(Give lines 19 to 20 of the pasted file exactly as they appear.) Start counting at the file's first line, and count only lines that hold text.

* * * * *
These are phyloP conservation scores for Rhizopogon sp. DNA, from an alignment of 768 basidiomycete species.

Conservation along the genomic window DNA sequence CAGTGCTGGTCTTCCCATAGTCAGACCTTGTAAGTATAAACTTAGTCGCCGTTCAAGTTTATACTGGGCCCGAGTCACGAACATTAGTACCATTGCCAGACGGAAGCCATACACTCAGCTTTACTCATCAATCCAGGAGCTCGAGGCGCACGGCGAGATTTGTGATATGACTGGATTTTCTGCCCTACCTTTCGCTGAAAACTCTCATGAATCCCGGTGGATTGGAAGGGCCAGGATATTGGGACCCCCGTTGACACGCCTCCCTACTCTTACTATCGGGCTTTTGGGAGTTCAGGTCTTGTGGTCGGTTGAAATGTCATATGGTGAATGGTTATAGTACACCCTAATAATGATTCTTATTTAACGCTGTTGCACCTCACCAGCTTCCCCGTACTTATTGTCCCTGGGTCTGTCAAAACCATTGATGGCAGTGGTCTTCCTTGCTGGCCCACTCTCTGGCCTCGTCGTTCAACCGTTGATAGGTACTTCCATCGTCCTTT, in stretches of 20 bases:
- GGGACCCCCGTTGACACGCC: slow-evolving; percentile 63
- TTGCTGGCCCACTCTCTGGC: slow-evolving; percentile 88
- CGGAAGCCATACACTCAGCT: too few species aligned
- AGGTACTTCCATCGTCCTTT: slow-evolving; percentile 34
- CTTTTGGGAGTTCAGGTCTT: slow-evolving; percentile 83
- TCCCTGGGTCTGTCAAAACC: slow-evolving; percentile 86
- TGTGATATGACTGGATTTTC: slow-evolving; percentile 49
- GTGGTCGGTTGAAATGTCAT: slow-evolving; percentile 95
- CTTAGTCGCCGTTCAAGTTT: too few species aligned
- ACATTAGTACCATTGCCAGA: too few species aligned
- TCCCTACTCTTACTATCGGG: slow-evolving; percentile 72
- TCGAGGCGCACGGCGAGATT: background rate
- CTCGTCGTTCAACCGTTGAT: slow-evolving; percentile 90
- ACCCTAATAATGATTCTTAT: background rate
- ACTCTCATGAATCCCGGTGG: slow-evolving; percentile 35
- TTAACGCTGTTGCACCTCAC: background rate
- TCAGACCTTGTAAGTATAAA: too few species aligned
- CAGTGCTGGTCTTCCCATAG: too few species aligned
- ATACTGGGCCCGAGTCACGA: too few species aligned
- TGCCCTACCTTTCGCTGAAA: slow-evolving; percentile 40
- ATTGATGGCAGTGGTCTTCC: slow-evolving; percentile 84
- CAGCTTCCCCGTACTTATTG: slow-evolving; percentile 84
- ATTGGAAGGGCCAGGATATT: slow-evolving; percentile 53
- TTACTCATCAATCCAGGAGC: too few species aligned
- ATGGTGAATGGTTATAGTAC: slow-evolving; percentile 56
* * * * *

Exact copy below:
- TCAGACCTTGTAAGTATAAA: too few species aligned
- CAGTGCTGGTCTTCCCATAG: too few species aligned